A number always has to be assigned to an invoice, which affects the financial reporting and general documentation. Keep reading the article to learn what an invoice number is and why it’s important.
An invoice is a bill sent to a client by a vendor. It lists information about the product or services provided to a client who must pay for these products or services. A seller (vendor) creates and issues the invoice upon sending the product or providing services.
Invoice carries the most important data about the product or services, such as agreed-upon price, buyer’s name, etc. Typically, an invoice should include the following data:
- sales date;
- an ID;
- vendor name, its address, email, phone number.
- client name, its address, email, phone number.
- description of services or goods;
- price and number of products;
- date of products delivery or providing services;
- grand total;
- payment options.
The invoice may also include taxes needed to be paid, fee warnings (in case of payment delay), potential discounts for paying early, etc.
Understanding an Invoice Number
An invoice number (or ID) is a unique code assigned systematically to all invoices to track them if needed easily. ID is one of the most important details in an invoice since it ensures that the business properly records its income for tax and accounting purposes.
Each invoice must have a unique ID. It should be generated according to a preferred method (four methods are described further). An invoice can’t be considered a legal document without an ID.
Keeping proper financial records is time-intensive and small mistakes can be costly. BooksTime makes sure your numbers are 100% accurate so you can focus on growing your business.
The Importance of Invoice Numbers
Your invoice numbers are important for several reasons:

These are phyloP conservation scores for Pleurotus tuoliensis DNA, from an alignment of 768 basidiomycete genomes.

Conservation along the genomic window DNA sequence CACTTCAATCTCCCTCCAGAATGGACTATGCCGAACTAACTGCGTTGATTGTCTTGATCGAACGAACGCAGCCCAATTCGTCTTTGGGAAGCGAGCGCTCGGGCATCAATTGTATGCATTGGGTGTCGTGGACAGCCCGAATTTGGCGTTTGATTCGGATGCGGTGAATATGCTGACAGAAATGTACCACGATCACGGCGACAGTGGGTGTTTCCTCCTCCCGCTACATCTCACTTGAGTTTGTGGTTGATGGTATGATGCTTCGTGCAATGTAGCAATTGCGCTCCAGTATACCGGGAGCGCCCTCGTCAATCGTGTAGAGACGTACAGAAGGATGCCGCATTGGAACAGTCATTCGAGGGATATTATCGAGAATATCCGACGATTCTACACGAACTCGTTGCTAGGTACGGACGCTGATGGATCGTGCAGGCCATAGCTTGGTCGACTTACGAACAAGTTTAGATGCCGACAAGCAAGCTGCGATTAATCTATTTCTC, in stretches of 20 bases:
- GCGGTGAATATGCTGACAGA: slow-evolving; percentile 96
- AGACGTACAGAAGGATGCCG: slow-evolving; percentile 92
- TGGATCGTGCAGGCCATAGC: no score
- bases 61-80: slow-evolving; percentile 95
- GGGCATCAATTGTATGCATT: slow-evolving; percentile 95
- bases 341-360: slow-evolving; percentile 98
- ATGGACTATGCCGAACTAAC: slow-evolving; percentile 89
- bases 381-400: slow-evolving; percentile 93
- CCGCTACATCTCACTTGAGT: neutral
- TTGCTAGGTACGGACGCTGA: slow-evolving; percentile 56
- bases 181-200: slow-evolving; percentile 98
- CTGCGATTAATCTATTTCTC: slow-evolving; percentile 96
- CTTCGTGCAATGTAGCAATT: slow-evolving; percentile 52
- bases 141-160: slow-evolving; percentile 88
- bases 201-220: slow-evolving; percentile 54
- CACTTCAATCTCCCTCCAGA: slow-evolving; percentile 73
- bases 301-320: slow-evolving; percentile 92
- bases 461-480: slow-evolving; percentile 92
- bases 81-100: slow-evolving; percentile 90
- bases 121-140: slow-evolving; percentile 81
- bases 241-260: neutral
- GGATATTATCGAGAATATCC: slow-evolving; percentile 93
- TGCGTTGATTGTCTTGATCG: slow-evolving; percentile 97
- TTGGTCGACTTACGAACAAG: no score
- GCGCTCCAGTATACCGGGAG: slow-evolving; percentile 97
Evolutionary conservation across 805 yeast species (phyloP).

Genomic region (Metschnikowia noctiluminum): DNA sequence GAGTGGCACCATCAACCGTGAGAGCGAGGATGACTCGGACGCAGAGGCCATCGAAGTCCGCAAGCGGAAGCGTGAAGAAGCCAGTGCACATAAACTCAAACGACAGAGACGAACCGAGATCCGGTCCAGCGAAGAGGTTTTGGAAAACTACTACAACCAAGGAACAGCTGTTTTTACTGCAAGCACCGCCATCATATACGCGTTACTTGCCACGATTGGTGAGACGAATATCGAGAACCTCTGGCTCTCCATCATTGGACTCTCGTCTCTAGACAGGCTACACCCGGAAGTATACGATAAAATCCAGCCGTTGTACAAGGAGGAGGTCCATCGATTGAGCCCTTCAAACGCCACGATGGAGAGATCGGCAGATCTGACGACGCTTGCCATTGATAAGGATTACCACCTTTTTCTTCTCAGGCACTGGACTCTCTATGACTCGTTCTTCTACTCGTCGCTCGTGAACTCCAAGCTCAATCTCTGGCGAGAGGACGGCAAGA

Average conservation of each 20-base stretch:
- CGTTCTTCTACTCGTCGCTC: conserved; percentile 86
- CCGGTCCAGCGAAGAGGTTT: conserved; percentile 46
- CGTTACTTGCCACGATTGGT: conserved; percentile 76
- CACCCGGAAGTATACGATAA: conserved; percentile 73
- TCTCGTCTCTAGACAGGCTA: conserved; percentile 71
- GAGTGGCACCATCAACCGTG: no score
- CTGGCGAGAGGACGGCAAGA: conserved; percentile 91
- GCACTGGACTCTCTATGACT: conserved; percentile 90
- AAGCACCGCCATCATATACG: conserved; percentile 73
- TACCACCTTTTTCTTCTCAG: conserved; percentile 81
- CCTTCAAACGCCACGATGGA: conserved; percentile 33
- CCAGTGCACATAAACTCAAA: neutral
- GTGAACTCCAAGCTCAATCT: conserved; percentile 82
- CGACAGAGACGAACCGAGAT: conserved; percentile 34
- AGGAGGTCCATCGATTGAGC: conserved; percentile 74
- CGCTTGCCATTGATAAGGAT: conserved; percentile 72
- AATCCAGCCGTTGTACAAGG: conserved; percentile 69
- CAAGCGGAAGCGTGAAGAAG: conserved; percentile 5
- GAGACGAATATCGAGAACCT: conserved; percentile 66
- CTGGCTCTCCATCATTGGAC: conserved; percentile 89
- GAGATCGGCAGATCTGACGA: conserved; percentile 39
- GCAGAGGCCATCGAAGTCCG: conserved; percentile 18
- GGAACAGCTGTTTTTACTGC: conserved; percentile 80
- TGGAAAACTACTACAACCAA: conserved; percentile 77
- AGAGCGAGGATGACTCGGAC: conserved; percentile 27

- To track payments. To get payments from customers, a business must have a proper tracking system. If a business has an issue with clients forgetting or delaying payments, ID numbers help identify those not processed invoices.
- To offer professional services. Assigning a number to an invoice eliminates a duplicate problem. A simple example is when a customer gets the same invoice twice. It can lead to the loss of customers.
- To document income for tax and accounting purposes. Businesses use invoices to prepare accounting documents to file for taxes properly. Having a logical invoicing system helps to avoid fines and penalties.
Overall, numbers assigned to invoices allow businesses to maintain a logical system and use it whenever needed.
Invoice vs. Receipt
An invoice is a document that the vendor issues to the client to inform them that payment is due. A receipt is also issued by the vendor, but it proves the payment has been made. Invoices do not require receipts; check the following examples to figure out why.
The Fresh Croissants bakery offers croissants delivery to several companies in Santa Fe. Bakery issues one of the restaurants an invoice for $965.00. According to the terms in the invoice, the restaurant has to pay within 30 days.